Restoring the original architectural design of The Maryland State House – a Georgian style building built during the Revolutionary War – was made easier with 3-D imaging technology.
In summer 2008, Direct Dimensions Inc. (DDI), a 3-D laser scanning services firm, performed digital archival work at the Maryland State House in Annapolis, MD. The Maryland Statehouse functions today as the oldest continuously used State House in the nation. It was in the room known as the “Old Senate Chamber” within the Maryland State House that George Washington submitted his resignation as the Commander of the Continental Army on December 23, 1783.
A major renovation planned for the Old Senate Chamber, which included removing the plaster walls to show the original brick surface, created a unique opportunity to document the initial structure of this historically important space. With the brick uncovered for only a short period, the archivists wanted to find a way to quickly and accurately document the chamber.
Given the significance of this structure, DDI was quite willing to demonstrate the 3-D digital capabilities that can be used to not only document but also help analyze the existing structure, site plan and even restore the building.
“The archivists had employed a fairly high-tech program, so we were excited to show them our 3-D imaging technologies to help them stay ahead of the curve,” DDI Business Development Manager Harry Abramson explained.
With only one day on-site in Annapolis to document the entire chamber, the DDI engineering team chose the Surphaser HSX medium-range laser for the project. The Surphaser scanner works by sweeping a laser over a specified area. This then returns a high-definition data map of the surfaces touched by the laser. The resulting data can be up to half a billion of points on the surface map, which is shown as a point cloud. This point cloud is used to model an exact digital replica of the scanned structure.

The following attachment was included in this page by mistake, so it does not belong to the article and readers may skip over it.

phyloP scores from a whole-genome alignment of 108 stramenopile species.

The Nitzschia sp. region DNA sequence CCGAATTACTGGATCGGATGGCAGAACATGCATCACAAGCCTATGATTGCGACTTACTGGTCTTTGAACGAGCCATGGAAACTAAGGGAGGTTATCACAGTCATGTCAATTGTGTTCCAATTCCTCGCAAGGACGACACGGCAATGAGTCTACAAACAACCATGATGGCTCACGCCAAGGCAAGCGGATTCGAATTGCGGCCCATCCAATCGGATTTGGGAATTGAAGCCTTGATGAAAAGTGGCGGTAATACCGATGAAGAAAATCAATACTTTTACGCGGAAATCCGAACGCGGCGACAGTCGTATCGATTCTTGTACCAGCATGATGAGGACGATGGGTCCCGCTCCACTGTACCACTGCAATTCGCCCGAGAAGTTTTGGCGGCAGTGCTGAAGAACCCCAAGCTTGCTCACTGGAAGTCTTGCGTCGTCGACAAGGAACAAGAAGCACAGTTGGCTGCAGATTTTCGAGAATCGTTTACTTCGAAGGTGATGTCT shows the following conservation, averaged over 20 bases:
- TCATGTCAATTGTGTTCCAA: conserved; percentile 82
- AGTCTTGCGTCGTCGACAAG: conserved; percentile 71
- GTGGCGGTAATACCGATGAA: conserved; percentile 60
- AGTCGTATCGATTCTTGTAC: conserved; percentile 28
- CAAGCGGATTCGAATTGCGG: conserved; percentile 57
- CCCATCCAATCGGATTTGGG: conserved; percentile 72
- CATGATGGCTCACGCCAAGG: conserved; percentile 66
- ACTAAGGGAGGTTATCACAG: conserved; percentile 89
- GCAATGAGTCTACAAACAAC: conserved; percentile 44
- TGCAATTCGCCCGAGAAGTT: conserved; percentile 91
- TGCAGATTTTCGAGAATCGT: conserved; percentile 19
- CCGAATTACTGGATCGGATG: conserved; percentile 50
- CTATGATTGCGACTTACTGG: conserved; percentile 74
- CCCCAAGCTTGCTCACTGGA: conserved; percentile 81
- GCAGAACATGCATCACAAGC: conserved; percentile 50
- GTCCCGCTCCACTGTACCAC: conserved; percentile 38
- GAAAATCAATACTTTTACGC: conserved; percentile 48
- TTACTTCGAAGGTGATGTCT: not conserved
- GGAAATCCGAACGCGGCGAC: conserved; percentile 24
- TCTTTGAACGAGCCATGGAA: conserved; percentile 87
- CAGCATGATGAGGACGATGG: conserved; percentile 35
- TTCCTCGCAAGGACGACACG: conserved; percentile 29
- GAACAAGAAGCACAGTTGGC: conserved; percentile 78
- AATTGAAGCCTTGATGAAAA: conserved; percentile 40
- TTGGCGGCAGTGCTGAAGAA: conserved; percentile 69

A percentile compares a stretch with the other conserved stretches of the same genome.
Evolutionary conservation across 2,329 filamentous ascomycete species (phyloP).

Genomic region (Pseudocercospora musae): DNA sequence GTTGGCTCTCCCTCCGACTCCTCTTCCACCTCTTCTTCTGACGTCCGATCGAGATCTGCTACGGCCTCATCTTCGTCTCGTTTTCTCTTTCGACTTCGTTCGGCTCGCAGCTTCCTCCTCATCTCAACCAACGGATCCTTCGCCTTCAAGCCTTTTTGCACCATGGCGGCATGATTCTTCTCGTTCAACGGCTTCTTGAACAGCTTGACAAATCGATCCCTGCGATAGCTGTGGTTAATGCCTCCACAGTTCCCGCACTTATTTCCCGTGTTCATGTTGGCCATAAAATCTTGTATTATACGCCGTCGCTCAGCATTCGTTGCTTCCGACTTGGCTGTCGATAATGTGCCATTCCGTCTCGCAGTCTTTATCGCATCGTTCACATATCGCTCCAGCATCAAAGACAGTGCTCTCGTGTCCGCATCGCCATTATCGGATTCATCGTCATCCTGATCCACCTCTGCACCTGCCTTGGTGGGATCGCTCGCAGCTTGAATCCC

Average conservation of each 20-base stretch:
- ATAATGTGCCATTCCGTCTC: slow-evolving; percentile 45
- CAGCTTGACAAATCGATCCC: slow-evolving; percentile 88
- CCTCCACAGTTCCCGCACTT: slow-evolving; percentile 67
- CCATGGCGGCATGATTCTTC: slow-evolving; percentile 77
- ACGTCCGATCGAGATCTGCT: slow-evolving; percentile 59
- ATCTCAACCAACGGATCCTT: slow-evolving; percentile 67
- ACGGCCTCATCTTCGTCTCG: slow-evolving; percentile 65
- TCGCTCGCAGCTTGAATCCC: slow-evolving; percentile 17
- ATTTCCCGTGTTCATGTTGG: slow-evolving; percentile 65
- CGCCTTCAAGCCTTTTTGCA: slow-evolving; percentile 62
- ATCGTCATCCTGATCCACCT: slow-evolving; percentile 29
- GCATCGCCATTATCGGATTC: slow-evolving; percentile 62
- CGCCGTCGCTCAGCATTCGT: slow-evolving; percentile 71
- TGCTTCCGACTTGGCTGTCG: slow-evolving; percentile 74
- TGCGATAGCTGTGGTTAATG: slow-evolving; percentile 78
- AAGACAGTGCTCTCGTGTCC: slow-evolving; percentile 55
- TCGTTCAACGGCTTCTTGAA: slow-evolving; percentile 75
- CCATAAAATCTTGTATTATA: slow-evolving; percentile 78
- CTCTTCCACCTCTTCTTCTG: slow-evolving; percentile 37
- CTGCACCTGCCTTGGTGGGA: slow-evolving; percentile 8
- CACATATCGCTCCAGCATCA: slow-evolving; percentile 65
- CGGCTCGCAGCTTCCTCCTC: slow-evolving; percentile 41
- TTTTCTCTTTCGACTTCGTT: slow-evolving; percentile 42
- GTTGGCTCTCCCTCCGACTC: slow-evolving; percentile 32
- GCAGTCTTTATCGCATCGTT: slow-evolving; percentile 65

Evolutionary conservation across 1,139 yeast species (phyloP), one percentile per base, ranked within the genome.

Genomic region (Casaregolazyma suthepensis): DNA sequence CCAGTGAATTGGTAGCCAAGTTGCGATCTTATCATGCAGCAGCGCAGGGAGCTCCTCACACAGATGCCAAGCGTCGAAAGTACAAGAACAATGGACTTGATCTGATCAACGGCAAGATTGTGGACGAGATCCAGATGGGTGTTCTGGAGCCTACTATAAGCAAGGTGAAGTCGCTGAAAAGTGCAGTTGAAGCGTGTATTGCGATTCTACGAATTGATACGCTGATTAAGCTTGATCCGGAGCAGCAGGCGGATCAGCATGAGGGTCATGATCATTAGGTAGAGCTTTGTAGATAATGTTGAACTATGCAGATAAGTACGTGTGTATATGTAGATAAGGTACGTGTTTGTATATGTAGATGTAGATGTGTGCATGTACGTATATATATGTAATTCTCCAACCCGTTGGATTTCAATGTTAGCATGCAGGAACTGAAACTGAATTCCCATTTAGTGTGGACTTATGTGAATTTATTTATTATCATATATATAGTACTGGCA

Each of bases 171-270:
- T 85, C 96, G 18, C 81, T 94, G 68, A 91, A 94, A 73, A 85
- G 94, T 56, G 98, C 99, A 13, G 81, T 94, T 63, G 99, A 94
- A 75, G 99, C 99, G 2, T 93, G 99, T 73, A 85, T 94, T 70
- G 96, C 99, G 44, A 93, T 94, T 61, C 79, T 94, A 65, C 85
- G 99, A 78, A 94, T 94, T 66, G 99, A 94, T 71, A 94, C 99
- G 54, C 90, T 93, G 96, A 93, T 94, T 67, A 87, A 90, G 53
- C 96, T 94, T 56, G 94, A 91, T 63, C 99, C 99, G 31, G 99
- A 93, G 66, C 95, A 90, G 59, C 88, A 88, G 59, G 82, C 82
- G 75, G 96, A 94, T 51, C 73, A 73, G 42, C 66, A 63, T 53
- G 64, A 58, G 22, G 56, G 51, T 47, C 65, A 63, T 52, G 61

The Surphaser laser scanner was a perfect tool for this project because it was easily portable and able to quickly laser scan the entire Old Senate Chamber room, which included its exposed original brick walls, plaster ceiling, wood plank flooring, a small second story balcony and the architectural ornamental elements. The scanner, mounted on a tripod like a camera, collected raw data in the form of a dense 3-D point cloud of millions of coordinates of the elements within the chamber. In the end, these 3-D laser images formed a high-definition survey of the entire space, a process that could take weeks using conventional measurement tools.
With the scanning complete, the team returned to DDI, where the raw data scans were loaded into PolyWorks software and then coordinated and aligned together to form a single point cloud of the entire space. The point cloud was processed into a digital mesh and surfaced.
The 3-D model of the Old Senate Chamber was provided for the Historical Structure Archive for the State. The model represents a complete digital duplication of this important space. Due to its resolution and accuracy it could also be used to replicate historical elements in exact detail, should the need arise. The same data can also be used to create architectural elevation drawings, 3-D animations and walkthroughs, or even a miniature physical representation. For more information, visit www.dirdim.com.
Archiving the Past
November 24, 2010